“I asked my boss the same question as to why they offered me the job,” said Jones. “While I admit I didn’t know a lot about drinks and packaging, I did know a lot about innovation and working with big brands. And that is something I am really passionate about.
“I also have leadership skills, experience with the innovation side and a technical mindset – and that is what I am really passionate about. I think you can learn the technical stuff. I have amazing experts on my team who are packaging and liquid technologists who know so much. To me it is not so much about knowing all the intricacies about their technical work, it is about knowing the right questions to ask them to help support them, and to make sure they are free to do their work the best way that they can.”
One of the reasons Jones targeted the food and beverage sector as her next move was because from a manufacturing perspective, Diageo does a lot of innovation with big brands. She wanted to continue to work with well-known brands, and from a manufacturing perspective, the food and beverage industry has the best chance for longevity. What does a typical day look like for Jones? Testing, making up new types of drinks, and more testing.
“My team’s job is to the commercialisation of liquid and packaging innovation,” she said. “There are generally other people involved in the innovation of the liquid, but we do that sometimes. Then the marketing team will say, ‘We want the packaging to look like this’. And my team will make sure the packaging meets those parameters. We will work with suppliers to test new materials and design new bottles, or trial them on the production line. We make sure that we can run the new bottles with different designs and special labels with embellishments on them.
“We do a lot of premium ready-to-serve drinks. One amazing product we launched recently was a Tanqueray Flor de Sevilla Gin which is a blood-orange gin with soda,” she said. “My team helped make sure we had a bottle that looked amazing for a liquid that looks and tastes fantastic.”
One of the biggest challenges Jones found moving from nappies to alcoholic beverages was the speed at which beverages work. The innovation process is a lot quicker and the timelines come around a lot quicker, too. When the decision is made to do a new flavour, the team has a very fast turnaround.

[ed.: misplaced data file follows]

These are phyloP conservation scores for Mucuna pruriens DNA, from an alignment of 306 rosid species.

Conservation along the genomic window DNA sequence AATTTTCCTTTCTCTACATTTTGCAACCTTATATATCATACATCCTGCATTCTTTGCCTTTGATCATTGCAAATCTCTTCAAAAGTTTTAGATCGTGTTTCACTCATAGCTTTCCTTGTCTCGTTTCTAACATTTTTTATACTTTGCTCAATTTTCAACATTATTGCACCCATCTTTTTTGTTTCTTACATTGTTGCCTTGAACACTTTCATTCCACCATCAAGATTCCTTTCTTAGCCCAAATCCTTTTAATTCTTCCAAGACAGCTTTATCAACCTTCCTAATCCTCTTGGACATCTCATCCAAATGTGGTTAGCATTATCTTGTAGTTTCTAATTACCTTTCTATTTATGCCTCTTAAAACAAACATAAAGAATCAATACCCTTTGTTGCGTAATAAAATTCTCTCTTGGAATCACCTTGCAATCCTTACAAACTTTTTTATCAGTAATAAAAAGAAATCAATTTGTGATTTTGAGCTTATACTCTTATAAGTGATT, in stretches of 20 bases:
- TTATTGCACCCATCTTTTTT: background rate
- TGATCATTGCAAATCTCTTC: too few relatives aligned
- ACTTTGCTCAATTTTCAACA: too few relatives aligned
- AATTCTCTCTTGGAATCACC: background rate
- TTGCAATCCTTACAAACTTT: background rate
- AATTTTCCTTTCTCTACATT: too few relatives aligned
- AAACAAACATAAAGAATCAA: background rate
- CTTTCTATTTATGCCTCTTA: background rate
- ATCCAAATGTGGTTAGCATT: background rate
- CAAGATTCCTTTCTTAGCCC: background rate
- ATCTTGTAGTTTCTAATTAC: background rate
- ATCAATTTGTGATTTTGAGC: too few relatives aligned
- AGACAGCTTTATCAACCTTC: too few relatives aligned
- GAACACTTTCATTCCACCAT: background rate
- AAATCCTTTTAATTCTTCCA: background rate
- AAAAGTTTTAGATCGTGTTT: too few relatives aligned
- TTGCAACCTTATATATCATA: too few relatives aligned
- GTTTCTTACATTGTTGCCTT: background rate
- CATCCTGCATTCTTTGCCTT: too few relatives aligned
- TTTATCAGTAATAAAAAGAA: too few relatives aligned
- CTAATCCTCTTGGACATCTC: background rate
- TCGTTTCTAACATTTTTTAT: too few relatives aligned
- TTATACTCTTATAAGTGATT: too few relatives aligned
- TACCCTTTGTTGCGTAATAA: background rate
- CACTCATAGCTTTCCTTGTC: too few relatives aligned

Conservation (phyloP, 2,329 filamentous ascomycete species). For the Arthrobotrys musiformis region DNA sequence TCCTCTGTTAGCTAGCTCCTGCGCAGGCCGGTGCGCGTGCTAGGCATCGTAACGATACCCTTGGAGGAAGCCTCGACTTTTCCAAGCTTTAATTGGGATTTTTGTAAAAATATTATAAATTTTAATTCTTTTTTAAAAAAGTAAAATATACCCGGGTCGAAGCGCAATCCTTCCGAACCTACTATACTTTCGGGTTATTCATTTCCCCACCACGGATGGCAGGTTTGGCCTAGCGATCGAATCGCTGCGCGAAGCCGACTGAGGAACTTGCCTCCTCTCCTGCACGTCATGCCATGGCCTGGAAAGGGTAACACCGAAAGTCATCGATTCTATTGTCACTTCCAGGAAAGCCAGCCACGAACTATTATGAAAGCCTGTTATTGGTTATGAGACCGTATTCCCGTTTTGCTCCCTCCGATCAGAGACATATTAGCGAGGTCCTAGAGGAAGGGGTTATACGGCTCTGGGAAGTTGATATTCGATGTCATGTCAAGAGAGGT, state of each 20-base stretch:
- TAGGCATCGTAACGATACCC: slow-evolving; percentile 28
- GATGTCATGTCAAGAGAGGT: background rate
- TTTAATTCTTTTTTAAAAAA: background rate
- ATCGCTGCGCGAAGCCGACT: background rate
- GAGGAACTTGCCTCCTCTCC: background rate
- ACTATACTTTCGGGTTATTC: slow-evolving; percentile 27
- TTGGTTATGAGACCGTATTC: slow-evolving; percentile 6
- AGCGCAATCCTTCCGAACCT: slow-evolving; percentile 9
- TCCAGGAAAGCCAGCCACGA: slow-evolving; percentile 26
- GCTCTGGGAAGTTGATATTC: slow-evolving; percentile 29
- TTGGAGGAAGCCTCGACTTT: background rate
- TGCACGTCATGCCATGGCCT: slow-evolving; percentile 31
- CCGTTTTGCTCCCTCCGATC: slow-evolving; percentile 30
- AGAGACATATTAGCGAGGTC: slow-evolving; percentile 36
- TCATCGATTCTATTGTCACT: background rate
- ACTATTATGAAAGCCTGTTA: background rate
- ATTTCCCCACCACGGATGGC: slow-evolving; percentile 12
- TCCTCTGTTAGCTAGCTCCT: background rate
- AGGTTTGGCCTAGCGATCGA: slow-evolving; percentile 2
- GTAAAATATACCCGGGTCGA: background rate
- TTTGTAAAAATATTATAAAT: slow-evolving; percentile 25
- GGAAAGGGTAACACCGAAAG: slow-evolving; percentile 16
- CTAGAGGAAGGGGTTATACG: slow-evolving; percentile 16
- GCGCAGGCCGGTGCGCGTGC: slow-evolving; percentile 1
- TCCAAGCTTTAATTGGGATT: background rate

“We are a lot more agile here,” she said. “With Huggies, the development took a lot longer. In some respects it was a bit more technical but I felt it wasn’t at such a fast pace.
Personally, there’s challenges with regard to not being familiar with some of the technical sides of the industry as much as I was at Kimberly Clark. It’s nice when you know the technical side because you feel confident, but I have an amazing team and I trust them so I’ve learnt to work with and support them.”
Although the technical challenges are different, Jones sees herself as a research and development professional, so it is just a matter of taking those skills from one industry to another. However, there was one side effect of her career change she didn’t see coming.
“As a scientist it is particularly challenging because I feel that part of being a scientist is that you have your area, and suddenly I don’t have an area,” she said. “I am part of a programme called Superstars of STEM, which is a government-funded program run by Science and Technology Australia for women. When the program started, the first cohort had to have a PhD. In the second cohort they opened it up to women with industry experience, which is how I got in. It was quite challenging when I first started in the programme because I started at Huggies and then a month later I changed industries and I felt really lost because I didn’t have my science any more. I felt like I was in a programme for women scientists and I didn’t have my familiar science background.”
However, what Jones did learn from that was that there is value having scientists across industries. What she brings besides a strong knowledge of textiles is also leadership and problem solving and they are traits common among all graduates everywhere, she said. That is a really important message for industry that scientists can be valuable for companies, she said.
Overall, Jones is very happy she made the change. She loves most things about the job, especially the daily challenge of developing new products for the market.
“It’s a lot of fun. On my very first day in the job I thought ‘I can’t believe they’re paying me to do this’,” she said. “We get to play around with liquids, look at the colours and other things like that. Diageo does consumer research which is very interesting, plus my team does sensory and shelf life studies, and work with flavour houses to get ingredients. We make sure we can process new innovation on the production lines and that they’ll run without impacting line speeds and quality.
“I love seeing the projects my team and I have worked on going on to shelves or at Dan Murphy’s. It’s amazing.”
Diageo, makers of Johnnie Walker, Bundaberg Rum, Smirnoff and Baileys, has today announced that it has created the world’s first ever 100 per cent plastic-free, paper-based spirits bottle, made from sustainably sourced wood. The bottle will debut with Johnnie Walker in early 2021.